50 part 2 of 15 吉岡.photo 50 part 2 of 15 吉岡

The above picture is a sword by a swordsmith of Yoshioka Ichimonji group (吉岡一文字).  Kissaki is also like the one of Masamune.  It is longer than the previous Ikubi-kissaki or Ko-gissaki.  This is Chu-gissakiKissaki like this one is one of the important points to determine what period the sword was made.  Hamon has Choji, Gunome, Togariba (pointed-tip), very tight Nie.

50 part 2 of 15 運生 photo 50 part 2 of 15 運生 

The above photo is a sword by Ukai Unsho (鵜飼雲生) of Bizen Den.  This sword is also from the late Kamakura period.  But it has Ko-gissaki.  This sword does not have the late Kamakura period Chu-gissaki style.  Narrow Hoso-suguha is somewhat like an earlier time than the late Kamakura period.  This sword indicates that the sword does not always have the style of that period.  To Kantei*, first, look at the style and shape then give yourself some idea of the period of the time it was made.  But in this case, Kissaki does not indicate the late Kamakura periodThe next thing is to look at the different characteristics of the sword one by one like hamon, Nie or Nioi, Jihada, etc,  and determine what period, which Den, which province and then come up with the name. This process is called Kantei.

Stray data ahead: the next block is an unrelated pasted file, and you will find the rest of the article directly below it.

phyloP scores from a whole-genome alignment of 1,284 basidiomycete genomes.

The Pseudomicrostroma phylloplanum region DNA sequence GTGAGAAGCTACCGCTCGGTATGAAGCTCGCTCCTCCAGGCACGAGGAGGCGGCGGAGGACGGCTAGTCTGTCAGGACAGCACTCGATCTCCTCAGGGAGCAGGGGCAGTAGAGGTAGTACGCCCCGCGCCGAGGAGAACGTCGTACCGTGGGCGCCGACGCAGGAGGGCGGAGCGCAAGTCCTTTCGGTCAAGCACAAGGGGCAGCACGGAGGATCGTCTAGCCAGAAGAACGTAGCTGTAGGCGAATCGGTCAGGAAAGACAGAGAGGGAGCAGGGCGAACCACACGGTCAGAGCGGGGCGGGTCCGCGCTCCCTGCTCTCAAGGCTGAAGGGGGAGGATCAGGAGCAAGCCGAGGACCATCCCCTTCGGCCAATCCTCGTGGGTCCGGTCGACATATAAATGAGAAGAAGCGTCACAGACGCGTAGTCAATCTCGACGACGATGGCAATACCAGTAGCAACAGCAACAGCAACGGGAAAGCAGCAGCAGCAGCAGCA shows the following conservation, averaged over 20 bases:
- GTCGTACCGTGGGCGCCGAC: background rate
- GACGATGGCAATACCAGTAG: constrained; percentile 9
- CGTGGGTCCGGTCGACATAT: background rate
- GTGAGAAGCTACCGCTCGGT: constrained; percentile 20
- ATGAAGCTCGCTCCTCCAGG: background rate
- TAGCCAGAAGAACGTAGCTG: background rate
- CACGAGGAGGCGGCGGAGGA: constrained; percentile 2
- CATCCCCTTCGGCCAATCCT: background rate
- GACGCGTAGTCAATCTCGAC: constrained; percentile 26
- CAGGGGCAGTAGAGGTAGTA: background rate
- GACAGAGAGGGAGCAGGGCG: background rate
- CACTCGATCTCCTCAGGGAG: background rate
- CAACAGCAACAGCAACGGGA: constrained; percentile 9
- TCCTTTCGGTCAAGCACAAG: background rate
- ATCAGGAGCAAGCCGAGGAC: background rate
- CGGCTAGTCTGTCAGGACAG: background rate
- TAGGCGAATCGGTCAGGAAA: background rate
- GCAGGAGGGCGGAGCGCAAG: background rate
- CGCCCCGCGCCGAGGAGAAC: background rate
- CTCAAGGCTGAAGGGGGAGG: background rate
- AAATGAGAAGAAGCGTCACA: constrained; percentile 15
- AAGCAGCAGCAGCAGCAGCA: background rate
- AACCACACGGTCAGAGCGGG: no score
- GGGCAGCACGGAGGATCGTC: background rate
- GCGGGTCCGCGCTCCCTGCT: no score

*Kantei —  to determine the swordsmith name by analyzing the characteristic of the sword without seeing the MeiMei may have been gone if it was shortened or never inscribed.

All the photos above are from Sano Museum Catalogue.  Permission to use is granted.

48| Part 2 of –13 Late Kamakura Period, Genko (鎌倉末元寇)

This is the detailed part of chapter 13|Late Kamakura Period History (鎌倉後期.  Please read chapter 14 before reading this section.

12 Red Middle Kamakura Timeline